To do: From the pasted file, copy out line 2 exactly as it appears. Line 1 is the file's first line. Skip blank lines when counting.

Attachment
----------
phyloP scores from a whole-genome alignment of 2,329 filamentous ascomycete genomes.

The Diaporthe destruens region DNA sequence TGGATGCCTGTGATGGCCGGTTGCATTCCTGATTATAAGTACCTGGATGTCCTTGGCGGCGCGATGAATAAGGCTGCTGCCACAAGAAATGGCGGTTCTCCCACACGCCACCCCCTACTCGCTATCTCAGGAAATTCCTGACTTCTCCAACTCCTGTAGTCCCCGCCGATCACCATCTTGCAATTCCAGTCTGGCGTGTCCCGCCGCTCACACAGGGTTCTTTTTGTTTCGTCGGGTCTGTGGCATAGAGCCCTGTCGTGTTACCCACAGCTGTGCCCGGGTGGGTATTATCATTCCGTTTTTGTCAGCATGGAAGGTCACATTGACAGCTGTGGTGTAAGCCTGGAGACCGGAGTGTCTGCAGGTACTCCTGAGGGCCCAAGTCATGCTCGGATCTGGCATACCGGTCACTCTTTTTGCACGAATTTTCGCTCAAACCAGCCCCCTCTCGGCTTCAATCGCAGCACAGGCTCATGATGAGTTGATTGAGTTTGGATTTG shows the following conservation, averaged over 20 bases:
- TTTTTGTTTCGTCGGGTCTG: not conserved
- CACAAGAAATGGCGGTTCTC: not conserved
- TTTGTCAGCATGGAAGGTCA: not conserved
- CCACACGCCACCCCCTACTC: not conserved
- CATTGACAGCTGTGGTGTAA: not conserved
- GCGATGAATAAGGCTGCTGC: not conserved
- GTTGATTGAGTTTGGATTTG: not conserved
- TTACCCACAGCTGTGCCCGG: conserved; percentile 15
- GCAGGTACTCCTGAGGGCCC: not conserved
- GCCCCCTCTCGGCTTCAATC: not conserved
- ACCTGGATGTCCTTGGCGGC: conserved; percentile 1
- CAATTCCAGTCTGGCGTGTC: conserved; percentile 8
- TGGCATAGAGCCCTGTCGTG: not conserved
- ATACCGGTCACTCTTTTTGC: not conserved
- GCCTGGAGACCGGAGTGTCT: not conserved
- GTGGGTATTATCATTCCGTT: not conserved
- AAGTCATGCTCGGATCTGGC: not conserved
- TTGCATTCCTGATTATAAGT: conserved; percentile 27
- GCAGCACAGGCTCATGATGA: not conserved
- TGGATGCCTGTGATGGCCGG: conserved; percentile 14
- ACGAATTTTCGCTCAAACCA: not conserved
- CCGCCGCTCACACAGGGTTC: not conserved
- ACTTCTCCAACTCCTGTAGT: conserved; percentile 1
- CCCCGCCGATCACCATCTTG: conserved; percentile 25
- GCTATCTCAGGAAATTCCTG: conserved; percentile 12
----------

The Diaporthe destruens region DNA sequence TGGATGCCTGTGATGGCCGGTTGCATTCCTGATTATAAGTACCTGGATGTCCTTGGCGGCGCGATGAATAAGGCTGCTGCCACAAGAAATGGCGGTTCTCCCACACGCCACCCCCTACTCGCTATCTCAGGAAATTCCTGACTTCTCCAACTCCTGTAGTCCCCGCCGATCACCATCTTGCAATTCCAGTCTGGCGTGTCCCGCCGCTCACACAGGGTTCTTTTTGTTTCGTCGGGTCTGTGGCATAGAGCCCTGTCGTGTTACCCACAGCTGTGCCCGGGTGGGTATTATCATTCCGTTTTTGTCAGCATGGAAGGTCACATTGACAGCTGTGGTGTAAGCCTGGAGACCGGAGTGTCTGCAGGTACTCCTGAGGGCCCAAGTCATGCTCGGATCTGGCATACCGGTCACTCTTTTTGCACGAATTTTCGCTCAAACCAGCCCCCTCTCGGCTTCAATCGCAGCACAGGCTCATGATGAGTTGATTGAGTTTGGATTTG shows the following conservation, averaged over 20 bases: